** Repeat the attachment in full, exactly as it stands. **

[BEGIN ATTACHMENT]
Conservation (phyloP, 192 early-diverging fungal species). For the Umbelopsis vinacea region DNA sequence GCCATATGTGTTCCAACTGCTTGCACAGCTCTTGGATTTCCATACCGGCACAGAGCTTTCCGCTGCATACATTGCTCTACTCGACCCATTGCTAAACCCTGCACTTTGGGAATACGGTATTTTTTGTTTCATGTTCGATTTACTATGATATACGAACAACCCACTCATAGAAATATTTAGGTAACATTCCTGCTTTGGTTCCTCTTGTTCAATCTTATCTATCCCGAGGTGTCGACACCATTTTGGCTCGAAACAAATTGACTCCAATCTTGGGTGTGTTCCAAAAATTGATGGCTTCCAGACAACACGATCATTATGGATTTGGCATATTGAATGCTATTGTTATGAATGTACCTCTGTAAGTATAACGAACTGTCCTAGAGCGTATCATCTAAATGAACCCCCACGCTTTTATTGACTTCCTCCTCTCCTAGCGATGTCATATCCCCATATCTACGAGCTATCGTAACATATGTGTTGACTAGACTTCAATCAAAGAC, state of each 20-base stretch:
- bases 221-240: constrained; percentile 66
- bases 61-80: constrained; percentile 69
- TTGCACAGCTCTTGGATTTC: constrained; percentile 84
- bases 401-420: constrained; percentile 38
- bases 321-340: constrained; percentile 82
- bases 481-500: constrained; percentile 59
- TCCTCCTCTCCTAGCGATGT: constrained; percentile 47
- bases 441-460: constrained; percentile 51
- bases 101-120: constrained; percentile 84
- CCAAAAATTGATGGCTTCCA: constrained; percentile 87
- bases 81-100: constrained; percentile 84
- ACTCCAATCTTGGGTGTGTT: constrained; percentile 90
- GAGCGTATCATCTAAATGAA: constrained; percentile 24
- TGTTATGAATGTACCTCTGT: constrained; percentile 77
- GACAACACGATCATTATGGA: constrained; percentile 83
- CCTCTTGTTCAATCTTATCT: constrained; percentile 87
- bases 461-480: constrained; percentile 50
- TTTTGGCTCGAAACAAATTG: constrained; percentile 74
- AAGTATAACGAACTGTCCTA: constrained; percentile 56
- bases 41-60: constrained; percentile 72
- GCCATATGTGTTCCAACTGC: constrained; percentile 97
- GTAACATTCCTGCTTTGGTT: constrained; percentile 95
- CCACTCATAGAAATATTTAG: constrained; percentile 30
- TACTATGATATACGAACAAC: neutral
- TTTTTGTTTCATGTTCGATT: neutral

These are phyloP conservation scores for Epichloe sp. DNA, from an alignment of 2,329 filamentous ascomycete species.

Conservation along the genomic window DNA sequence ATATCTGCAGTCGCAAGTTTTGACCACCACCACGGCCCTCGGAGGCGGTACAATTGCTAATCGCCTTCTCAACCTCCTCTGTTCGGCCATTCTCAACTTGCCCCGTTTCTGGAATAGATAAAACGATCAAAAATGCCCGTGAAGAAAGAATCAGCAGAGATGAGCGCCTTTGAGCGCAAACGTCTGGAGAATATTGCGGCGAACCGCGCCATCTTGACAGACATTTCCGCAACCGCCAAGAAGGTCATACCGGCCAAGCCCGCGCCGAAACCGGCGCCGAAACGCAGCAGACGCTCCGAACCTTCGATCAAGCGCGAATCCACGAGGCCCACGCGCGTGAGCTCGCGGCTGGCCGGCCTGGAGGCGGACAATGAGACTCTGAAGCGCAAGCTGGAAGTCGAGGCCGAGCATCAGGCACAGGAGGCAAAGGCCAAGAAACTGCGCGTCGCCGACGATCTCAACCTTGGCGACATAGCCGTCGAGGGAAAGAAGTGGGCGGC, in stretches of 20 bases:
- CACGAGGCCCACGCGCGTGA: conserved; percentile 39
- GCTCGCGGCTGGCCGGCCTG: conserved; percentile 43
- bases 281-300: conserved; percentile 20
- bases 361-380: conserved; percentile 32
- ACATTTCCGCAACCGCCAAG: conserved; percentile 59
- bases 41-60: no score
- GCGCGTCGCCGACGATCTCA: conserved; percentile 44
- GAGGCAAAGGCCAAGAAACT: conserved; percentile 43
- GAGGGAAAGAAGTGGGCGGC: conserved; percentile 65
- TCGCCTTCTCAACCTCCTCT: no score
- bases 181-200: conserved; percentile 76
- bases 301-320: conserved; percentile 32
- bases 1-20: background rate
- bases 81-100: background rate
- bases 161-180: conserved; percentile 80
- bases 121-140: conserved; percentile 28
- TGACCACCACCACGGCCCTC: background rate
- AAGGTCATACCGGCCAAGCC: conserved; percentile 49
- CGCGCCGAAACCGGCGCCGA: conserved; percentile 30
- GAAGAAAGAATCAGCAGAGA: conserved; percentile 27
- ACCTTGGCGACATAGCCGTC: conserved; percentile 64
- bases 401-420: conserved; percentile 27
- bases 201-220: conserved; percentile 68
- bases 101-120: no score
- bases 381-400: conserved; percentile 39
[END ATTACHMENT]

Conservation (phyloP, 192 early-diverging fungal species). For the Umbelopsis vinacea region DNA sequence GCCATATGTGTTCCAACTGCTTGCACAGCTCTTGGATTTCCATACCGGCACAGAGCTTTCCGCTGCATACATTGCTCTACTCGACCCATTGCTAAACCCTGCACTTTGGGAATACGGTATTTTTTGTTTCATGTTCGATTTACTATGATATACGAACAACCCACTCATAGAAATATTTAGGTAACATTCCTGCTTTGGTTCCTCTTGTTCAATCTTATCTATCCCGAGGTGTCGACACCATTTTGGCTCGAAACAAATTGACTCCAATCTTGGGTGTGTTCCAAAAATTGATGGCTTCCAGACAACACGATCATTATGGATTTGGCATATTGAATGCTATTGTTATGAATGTACCTCTGTAAGTATAACGAACTGTCCTAGAGCGTATCATCTAAATGAACCCCCACGCTTTTATTGACTTCCTCCTCTCCTAGCGATGTCATATCCCCATATCTACGAGCTATCGTAACATATGTGTTGACTAGACTTCAATCAAAGAC, state of each 20-base stretch:
- bases 221-240: constrained; percentile 66
- bases 61-80: constrained; percentile 69
- TTGCACAGCTCTTGGATTTC: constrained; percentile 84
- bases 401-420: constrained; percentile 38
- bases 321-340: constrained; percentile 82
- bases 481-500: constrained; percentile 59
- TCCTCCTCTCCTAGCGATGT: constrained; percentile 47
- bases 441-460: constrained; percentile 51
- bases 101-120: constrained; percentile 84
- CCAAAAATTGATGGCTTCCA: constrained; percentile 87
- bases 81-100: constrained; percentile 84
- ACTCCAATCTTGGGTGTGTT: constrained; percentile 90
- GAGCGTATCATCTAAATGAA: constrained; percentile 24
- TGTTATGAATGTACCTCTGT: constrained; percentile 77
- GACAACACGATCATTATGGA: constrained; percentile 83
- CCTCTTGTTCAATCTTATCT: constrained; percentile 87
- bases 461-480: constrained; percentile 50
- TTTTGGCTCGAAACAAATTG: constrained; percentile 74
- AAGTATAACGAACTGTCCTA: constrained; percentile 56
- bases 41-60: constrained; percentile 72
- GCCATATGTGTTCCAACTGC: constrained; percentile 97
- GTAACATTCCTGCTTTGGTT: constrained; percentile 95
- CCACTCATAGAAATATTTAG: constrained; percentile 30
- TACTATGATATACGAACAAC: neutral
- TTTTTGTTTCATGTTCGATT: neutral

These are phyloP conservation scores for Epichloe sp. DNA, from an alignment of 2,329 filamentous ascomycete species.

Conservation along the genomic window DNA sequence ATATCTGCAGTCGCAAGTTTTGACCACCACCACGGCCCTCGGAGGCGGTACAATTGCTAATCGCCTTCTCAACCTCCTCTGTTCGGCCATTCTCAACTTGCCCCGTTTCTGGAATAGATAAAACGATCAAAAATGCCCGTGAAGAAAGAATCAGCAGAGATGAGCGCCTTTGAGCGCAAACGTCTGGAGAATATTGCGGCGAACCGCGCCATCTTGACAGACATTTCCGCAACCGCCAAGAAGGTCATACCGGCCAAGCCCGCGCCGAAACCGGCGCCGAAACGCAGCAGACGCTCCGAACCTTCGATCAAGCGCGAATCCACGAGGCCCACGCGCGTGAGCTCGCGGCTGGCCGGCCTGGAGGCGGACAATGAGACTCTGAAGCGCAAGCTGGAAGTCGAGGCCGAGCATCAGGCACAGGAGGCAAAGGCCAAGAAACTGCGCGTCGCCGACGATCTCAACCTTGGCGACATAGCCGTCGAGGGAAAGAAGTGGGCGGC, in stretches of 20 bases:
- CACGAGGCCCACGCGCGTGA: conserved; percentile 39
- GCTCGCGGCTGGCCGGCCTG: conserved; percentile 43
- bases 281-300: conserved; percentile 20
- bases 361-380: conserved; percentile 32
- ACATTTCCGCAACCGCCAAG: conserved; percentile 59
- bases 41-60: no score
- GCGCGTCGCCGACGATCTCA: conserved; percentile 44
- GAGGCAAAGGCCAAGAAACT: conserved; percentile 43
- GAGGGAAAGAAGTGGGCGGC: conserved; percentile 65
- TCGCCTTCTCAACCTCCTCT: no score
- bases 181-200: conserved; percentile 76
- bases 301-320: conserved; percentile 32
- bases 1-20: background rate
- bases 81-100: background rate
- bases 161-180: conserved; percentile 80
- bases 121-140: conserved; percentile 28
- TGACCACCACCACGGCCCTC: background rate
- AAGGTCATACCGGCCAAGCC: conserved; percentile 49
- CGCGCCGAAACCGGCGCCGA: conserved; percentile 30
- GAAGAAAGAATCAGCAGAGA: conserved; percentile 27
- ACCTTGGCGACATAGCCGTC: conserved; percentile 64
- bases 401-420: conserved; percentile 27
- bases 201-220: conserved; percentile 68
- bases 101-120: no score
- bases 381-400: conserved; percentile 39